The 5th devil of distribution business

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Ashish & Manish Goel, Vista Wealth, Delhi

(Views expressed are after internal discussion with most DFDA members and externally with many other IFA associations along with stand alone IFA thought leaders.)

Even as distributors are busy fighting against the 4 devils of distribution that we outlined earlier (Click here), a fifth devil has now emerged – deduction in old trail commissions – the infamous 15 bps reduction in trail across the board on all assets, new and old. This one honestly hurts the most as the manner in which it has been implemented has left many IFAs disillusioned about the whole spirit of partnership that our fund houses keep talking to us about.

Why this one hurts the most

Lets go back to the origins of this whole saga to understand why we are so hurt. In October 2012, SEBI came up with a series of changes meant to “energize” fund distribution. One of the measures was an increase in TER by 20 bps in lieu of exit loads being credited into schemes rather than taken into AMC books. This TER was increased at scheme level, which means that the benefit accrued to fund houses on the entire AuM – old assets as well as fresh money that came in after implementation. Not a single AMC came to us that time and offered to increase our trail commissions on old assets although they got that benefit in their books. Instead, we were offered higher trail on fresh business only.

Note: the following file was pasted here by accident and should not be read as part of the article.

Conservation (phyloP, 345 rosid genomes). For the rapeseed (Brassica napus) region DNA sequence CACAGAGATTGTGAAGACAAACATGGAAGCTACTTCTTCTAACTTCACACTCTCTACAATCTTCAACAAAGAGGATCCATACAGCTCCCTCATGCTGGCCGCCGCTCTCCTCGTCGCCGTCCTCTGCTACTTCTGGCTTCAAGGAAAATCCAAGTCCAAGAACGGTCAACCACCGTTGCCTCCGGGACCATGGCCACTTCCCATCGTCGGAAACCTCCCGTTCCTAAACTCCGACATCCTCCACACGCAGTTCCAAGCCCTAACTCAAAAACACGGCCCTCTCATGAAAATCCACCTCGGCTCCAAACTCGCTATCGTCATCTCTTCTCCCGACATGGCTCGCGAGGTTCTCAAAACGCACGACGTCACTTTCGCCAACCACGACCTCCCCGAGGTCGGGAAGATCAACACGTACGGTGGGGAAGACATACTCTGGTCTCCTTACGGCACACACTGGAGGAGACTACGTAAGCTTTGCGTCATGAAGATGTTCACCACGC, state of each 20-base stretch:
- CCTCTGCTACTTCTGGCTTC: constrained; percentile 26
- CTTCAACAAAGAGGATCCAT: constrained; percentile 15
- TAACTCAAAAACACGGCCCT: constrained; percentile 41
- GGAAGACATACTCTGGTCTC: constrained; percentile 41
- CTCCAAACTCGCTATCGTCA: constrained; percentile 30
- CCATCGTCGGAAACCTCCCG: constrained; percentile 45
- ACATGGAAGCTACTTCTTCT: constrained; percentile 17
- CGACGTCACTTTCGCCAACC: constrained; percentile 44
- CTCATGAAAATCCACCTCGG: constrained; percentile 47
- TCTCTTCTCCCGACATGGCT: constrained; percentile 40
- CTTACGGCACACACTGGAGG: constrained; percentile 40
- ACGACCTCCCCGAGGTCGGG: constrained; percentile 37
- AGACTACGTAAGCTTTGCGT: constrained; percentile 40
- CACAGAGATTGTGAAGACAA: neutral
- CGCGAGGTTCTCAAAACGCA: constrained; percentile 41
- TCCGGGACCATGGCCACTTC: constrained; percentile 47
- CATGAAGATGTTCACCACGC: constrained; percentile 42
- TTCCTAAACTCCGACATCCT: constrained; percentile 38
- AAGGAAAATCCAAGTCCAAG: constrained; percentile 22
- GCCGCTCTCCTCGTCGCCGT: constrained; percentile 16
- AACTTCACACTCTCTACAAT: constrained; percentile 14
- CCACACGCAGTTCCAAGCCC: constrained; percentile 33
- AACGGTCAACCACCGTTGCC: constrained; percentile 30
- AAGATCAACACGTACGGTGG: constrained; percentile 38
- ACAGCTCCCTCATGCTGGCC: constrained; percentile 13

As all established distributors know, trail commissions moved up in three phases – always on incremental assets only. Old assets (entry load era) were the lowest, then a higher slab between 2009-2012 and then a higher slab post 2012. This continues to be the case even today. We receive 3-4 levels of trail commissions from the same fund house, depending on vintage of assets – the older, the worse. When we approached all fund houses post 2012 and asked them to revise old trails, particularly since they were allowed fungibility in expenses, most declined to do so and encouraged us to go out and get fresh money at higher trail commissions. Some who tried to accommodate were soon put in place by an AMFI guideline that specifically prohibited increasing trail commission on old assets.

Now, SEBI came up with a decision to cut that 20 bps to 5 bps because data is showing that exit load amounts actually being credited into schemes is not exceeding 5 bps. TER has therefore been reduced by 15 bps. Let’s understand one thing – SEBI’s decision is about reducing TER due to actual data on exit loads – it didn’t say anything about reducing distributor commissions.